Often, while browsing online or out and about in London, I’ll see an advert for an exhibition or show I think might be worth a look. The Gallery folder of my phone contains a few hastily snapped photos of Tube posters, but very often I don’t get around to making a visit. If I do, it’s almost always when the run is about to finish or the exhibition is about to close, leaving me with few choices of tickets and crammed in alongside all the others who’ve left it to the last minute.
So it was with Cosmonauts, the exhibition at the Science Museum in South Kensington that closed on Sunday. Even though it opened last September, I found myself repeating old habits and didn’t make it there until Saturday afternoon.
When I arrived, the earliest ticket slot available was for 6:15, which gave me a good two hours looking at other exhibits. The museum contains some beautiful examples of clock making, including an ingenious and mesmerising invention involving ball bearings, which is unfortunately let down by its poor time- keeping due to its tendency to gather dust and slow down the mechanism.
I eventually got into Cosmonauts at the allotted time, and was very glad I did, in spite of the crowding and my aching muscles.
The exhibition started with fantasy sketches and plans for space travel and living drawn by Soviet artists and engineers in the early 20th Century, and showed the developments in the Russian space industry until the present day missions to the International Space Station.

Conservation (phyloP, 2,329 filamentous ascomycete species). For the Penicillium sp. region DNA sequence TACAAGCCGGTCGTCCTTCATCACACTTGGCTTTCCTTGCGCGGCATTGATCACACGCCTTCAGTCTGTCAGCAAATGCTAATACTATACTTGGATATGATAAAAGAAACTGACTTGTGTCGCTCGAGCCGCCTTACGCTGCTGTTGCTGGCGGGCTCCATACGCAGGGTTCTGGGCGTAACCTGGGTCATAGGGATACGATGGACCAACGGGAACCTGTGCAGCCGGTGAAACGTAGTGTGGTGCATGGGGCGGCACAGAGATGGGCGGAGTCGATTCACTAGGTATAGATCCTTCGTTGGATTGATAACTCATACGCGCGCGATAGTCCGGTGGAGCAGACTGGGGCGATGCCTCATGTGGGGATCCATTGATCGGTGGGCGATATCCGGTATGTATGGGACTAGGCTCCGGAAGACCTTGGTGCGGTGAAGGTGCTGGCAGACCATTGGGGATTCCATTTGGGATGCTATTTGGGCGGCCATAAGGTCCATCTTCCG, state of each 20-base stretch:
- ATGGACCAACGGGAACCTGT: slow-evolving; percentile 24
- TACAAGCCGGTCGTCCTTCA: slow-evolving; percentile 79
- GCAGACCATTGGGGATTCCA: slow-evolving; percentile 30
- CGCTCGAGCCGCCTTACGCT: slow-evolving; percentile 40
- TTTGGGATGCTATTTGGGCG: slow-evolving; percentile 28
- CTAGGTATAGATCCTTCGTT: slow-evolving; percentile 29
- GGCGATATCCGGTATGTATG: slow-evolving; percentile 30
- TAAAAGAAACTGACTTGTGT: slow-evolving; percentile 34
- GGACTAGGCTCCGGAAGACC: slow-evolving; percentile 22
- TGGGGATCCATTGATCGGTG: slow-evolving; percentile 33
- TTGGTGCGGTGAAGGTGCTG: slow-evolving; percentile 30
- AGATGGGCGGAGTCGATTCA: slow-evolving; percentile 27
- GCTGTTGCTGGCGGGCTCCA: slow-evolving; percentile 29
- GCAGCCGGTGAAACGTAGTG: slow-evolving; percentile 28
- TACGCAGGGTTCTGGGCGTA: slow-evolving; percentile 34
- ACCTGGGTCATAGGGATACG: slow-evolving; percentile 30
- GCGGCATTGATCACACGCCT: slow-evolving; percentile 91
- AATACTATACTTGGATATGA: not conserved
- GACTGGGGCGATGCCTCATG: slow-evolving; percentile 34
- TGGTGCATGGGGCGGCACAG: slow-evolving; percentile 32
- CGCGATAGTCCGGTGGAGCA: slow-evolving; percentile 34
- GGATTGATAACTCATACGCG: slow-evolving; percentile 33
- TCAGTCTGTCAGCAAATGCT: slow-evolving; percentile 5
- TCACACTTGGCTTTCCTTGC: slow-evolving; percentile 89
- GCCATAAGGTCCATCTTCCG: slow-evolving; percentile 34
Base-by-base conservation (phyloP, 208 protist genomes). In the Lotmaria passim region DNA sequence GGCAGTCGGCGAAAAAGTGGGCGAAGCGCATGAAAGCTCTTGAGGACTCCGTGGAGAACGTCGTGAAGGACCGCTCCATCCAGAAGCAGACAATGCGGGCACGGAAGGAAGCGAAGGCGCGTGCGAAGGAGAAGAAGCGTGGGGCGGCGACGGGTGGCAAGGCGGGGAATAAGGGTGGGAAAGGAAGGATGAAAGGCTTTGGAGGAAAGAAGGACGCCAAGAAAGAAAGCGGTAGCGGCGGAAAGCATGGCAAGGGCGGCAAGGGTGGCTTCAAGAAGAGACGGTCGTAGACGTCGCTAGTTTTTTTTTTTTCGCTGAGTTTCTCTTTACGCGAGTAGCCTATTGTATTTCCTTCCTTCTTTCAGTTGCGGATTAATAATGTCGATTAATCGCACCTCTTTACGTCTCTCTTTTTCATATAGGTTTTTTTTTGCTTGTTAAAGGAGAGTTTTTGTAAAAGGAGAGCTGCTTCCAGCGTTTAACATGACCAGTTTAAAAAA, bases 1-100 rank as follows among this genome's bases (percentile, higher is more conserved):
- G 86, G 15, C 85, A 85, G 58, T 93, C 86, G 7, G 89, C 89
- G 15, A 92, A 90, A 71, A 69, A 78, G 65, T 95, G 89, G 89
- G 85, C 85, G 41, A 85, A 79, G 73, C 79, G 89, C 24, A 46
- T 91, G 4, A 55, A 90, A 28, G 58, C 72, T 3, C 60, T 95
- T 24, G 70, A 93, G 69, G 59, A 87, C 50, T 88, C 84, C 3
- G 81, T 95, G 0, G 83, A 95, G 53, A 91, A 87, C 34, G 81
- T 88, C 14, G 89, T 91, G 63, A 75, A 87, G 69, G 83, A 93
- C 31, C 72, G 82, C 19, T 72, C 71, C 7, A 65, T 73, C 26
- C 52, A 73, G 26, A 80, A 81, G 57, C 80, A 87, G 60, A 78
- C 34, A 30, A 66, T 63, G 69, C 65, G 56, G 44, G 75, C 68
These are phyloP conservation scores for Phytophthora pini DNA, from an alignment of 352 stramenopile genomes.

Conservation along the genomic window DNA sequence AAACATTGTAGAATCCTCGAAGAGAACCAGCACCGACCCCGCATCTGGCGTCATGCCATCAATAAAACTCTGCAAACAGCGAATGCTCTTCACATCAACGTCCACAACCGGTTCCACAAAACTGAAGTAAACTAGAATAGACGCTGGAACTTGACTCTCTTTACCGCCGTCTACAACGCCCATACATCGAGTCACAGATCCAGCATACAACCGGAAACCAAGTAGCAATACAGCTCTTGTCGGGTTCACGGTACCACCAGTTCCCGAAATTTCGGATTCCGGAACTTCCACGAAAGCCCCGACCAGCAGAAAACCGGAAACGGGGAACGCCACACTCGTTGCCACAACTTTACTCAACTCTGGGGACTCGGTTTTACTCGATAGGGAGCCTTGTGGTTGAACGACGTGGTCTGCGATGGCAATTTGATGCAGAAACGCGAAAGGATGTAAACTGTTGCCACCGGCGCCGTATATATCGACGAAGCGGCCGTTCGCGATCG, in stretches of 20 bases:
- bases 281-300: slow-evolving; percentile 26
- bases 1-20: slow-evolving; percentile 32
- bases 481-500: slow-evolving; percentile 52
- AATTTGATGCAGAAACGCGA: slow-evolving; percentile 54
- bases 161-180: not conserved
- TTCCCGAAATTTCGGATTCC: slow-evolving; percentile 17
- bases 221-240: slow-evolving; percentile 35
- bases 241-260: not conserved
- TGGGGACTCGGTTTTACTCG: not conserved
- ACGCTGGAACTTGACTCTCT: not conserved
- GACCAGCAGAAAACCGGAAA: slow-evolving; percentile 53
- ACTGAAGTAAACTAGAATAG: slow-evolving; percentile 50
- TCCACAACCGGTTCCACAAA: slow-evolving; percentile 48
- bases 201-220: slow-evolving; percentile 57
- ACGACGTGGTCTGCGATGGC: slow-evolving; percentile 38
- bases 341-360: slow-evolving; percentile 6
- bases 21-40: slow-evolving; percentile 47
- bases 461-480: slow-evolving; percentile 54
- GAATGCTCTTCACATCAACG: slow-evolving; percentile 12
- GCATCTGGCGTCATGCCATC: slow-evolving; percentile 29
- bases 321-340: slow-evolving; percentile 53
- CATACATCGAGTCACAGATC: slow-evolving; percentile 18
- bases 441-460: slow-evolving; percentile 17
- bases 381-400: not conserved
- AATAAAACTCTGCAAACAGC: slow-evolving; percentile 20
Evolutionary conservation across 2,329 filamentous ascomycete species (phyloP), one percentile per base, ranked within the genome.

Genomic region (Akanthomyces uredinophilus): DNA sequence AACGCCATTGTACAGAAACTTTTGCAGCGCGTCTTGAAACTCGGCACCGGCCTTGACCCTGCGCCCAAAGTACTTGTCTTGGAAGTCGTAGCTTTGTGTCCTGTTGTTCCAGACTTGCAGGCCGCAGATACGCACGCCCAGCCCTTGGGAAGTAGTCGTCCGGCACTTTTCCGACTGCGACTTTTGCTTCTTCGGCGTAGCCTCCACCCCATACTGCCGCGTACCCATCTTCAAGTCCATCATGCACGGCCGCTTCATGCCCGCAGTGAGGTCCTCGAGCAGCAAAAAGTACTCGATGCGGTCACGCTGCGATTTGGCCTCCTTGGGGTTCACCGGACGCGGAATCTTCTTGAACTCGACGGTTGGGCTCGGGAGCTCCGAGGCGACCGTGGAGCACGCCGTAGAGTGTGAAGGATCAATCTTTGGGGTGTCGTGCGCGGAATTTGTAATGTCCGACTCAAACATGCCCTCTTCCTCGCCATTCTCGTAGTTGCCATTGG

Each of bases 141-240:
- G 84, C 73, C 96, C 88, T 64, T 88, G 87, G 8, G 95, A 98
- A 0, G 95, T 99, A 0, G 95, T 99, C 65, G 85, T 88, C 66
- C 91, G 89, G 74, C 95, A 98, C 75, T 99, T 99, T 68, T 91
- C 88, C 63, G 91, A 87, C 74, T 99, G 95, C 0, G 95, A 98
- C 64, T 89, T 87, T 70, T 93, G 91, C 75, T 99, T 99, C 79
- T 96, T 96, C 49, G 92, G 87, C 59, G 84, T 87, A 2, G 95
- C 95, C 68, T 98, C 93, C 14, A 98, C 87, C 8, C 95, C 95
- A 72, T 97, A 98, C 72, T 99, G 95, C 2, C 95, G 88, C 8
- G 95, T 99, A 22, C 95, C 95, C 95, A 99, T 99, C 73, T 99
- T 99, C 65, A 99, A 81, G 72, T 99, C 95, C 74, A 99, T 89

It also included the fun fact that Yuri Gagarin was only 5 feet 2 inches, the same height as me. I now feel less bad about having to jump to reach things in shops, and if nothing else works out for me at least I can become an astronaut.
I wanted to see Cosmonauts for a few reasons: I studied Russian but never learned that much about the Space Age; spaceships are cool; research purposes.
I’ve categorised this post under ‘Writing’ as well as the newly minted ‘Field Trip’ category, because I’ve become very interested in the Space Race in recent months after I saw part of a documentary on it at some point last year.
There are lots of areas about that topic and period in history, both in the USSR and America, that I’m looking to explore, and which form the basis for my new writing project.
I haven’t attempted a proper piece of historical fiction before, but I’m looking forward to the new challenge. I’m conducting more research in book form, which is likely to appear soon under a ‘Book Club’ post or two.
Just don’t ask when the manuscript will be finished.